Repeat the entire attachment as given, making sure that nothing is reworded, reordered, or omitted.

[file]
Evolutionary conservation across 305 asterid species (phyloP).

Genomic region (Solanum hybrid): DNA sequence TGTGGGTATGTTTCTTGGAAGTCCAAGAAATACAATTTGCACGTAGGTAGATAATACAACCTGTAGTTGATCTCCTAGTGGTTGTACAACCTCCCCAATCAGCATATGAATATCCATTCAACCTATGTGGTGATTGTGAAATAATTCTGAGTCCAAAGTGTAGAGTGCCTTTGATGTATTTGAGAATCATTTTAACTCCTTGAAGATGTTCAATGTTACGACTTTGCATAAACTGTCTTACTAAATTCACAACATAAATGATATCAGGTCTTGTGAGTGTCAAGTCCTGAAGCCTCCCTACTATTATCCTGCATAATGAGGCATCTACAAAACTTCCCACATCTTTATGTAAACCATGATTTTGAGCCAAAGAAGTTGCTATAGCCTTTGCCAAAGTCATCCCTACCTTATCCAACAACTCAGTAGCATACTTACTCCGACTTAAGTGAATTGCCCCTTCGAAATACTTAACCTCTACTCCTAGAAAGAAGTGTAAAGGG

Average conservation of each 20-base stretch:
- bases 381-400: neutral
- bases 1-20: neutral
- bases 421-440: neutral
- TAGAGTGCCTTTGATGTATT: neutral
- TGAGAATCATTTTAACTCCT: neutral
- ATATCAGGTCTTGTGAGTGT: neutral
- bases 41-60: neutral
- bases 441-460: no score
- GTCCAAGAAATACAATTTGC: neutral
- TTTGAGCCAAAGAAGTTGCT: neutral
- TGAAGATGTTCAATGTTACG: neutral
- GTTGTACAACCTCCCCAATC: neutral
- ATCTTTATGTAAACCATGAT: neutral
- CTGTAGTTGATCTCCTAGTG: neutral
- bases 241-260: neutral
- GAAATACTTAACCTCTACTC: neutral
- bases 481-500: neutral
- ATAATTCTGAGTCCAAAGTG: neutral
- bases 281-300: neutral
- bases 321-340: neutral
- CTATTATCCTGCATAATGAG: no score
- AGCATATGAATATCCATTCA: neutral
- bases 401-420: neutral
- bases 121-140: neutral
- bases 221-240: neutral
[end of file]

Evolutionary conservation across 305 asterid species (phyloP).

Genomic region (Solanum hybrid): DNA sequence TGTGGGTATGTTTCTTGGAAGTCCAAGAAATACAATTTGCACGTAGGTAGATAATACAACCTGTAGTTGATCTCCTAGTGGTTGTACAACCTCCCCAATCAGCATATGAATATCCATTCAACCTATGTGGTGATTGTGAAATAATTCTGAGTCCAAAGTGTAGAGTGCCTTTGATGTATTTGAGAATCATTTTAACTCCTTGAAGATGTTCAATGTTACGACTTTGCATAAACTGTCTTACTAAATTCACAACATAAATGATATCAGGTCTTGTGAGTGTCAAGTCCTGAAGCCTCCCTACTATTATCCTGCATAATGAGGCATCTACAAAACTTCCCACATCTTTATGTAAACCATGATTTTGAGCCAAAGAAGTTGCTATAGCCTTTGCCAAAGTCATCCCTACCTTATCCAACAACTCAGTAGCATACTTACTCCGACTTAAGTGAATTGCCCCTTCGAAATACTTAACCTCTACTCCTAGAAAGAAGTGTAAAGGG

Average conservation of each 20-base stretch:
- bases 381-400: neutral
- bases 1-20: neutral
- bases 421-440: neutral
- TAGAGTGCCTTTGATGTATT: neutral
- TGAGAATCATTTTAACTCCT: neutral
- ATATCAGGTCTTGTGAGTGT: neutral
- bases 41-60: neutral
- bases 441-460: no score
- GTCCAAGAAATACAATTTGC: neutral
- TTTGAGCCAAAGAAGTTGCT: neutral
- TGAAGATGTTCAATGTTACG: neutral
- GTTGTACAACCTCCCCAATC: neutral
- ATCTTTATGTAAACCATGAT: neutral
- CTGTAGTTGATCTCCTAGTG: neutral
- bases 241-260: neutral
- GAAATACTTAACCTCTACTC: neutral
- bases 481-500: neutral
- ATAATTCTGAGTCCAAAGTG: neutral
- bases 281-300: neutral
- bases 321-340: neutral
- CTATTATCCTGCATAATGAG: no score
- AGCATATGAATATCCATTCA: neutral
- bases 401-420: neutral
- bases 121-140: neutral
- bases 221-240: neutral